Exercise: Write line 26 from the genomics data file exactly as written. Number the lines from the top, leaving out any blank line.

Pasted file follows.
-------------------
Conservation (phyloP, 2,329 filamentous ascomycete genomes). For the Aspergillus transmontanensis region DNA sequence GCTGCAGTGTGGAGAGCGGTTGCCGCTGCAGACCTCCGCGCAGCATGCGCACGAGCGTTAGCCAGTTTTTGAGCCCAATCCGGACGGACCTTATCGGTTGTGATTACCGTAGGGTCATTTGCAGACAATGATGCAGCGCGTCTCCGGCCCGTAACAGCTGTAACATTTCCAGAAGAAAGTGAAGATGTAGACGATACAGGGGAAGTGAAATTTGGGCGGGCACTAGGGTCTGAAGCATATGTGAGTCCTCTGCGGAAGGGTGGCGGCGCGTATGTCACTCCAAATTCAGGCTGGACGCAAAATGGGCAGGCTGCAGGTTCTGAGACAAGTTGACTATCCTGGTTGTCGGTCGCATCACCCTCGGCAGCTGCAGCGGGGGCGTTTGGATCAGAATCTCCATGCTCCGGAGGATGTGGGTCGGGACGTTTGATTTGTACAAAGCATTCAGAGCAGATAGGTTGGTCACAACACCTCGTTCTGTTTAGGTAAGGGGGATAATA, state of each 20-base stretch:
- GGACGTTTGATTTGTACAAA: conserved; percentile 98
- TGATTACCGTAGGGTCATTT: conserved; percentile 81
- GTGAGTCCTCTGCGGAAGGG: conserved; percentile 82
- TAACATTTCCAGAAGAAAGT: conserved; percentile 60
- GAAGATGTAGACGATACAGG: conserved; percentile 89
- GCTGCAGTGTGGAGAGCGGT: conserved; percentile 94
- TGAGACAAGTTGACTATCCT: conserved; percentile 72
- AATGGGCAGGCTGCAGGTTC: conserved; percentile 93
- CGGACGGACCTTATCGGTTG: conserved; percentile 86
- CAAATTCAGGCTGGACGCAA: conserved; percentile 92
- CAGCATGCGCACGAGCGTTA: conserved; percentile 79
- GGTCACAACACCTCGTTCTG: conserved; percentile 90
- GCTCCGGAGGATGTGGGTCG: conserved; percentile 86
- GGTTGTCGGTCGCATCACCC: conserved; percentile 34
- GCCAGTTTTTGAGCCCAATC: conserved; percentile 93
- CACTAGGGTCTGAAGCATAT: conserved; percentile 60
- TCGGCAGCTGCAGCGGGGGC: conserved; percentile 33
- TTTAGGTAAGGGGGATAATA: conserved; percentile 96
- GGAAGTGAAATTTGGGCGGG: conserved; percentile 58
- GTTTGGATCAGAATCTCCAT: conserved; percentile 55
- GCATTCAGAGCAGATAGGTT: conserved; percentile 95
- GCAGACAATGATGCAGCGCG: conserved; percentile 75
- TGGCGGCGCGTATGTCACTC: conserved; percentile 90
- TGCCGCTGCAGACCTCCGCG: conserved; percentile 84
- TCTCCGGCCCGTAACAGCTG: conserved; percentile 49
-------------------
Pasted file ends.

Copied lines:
- TCTCCGGCCCGTAACAGCTG: conserved; percentile 49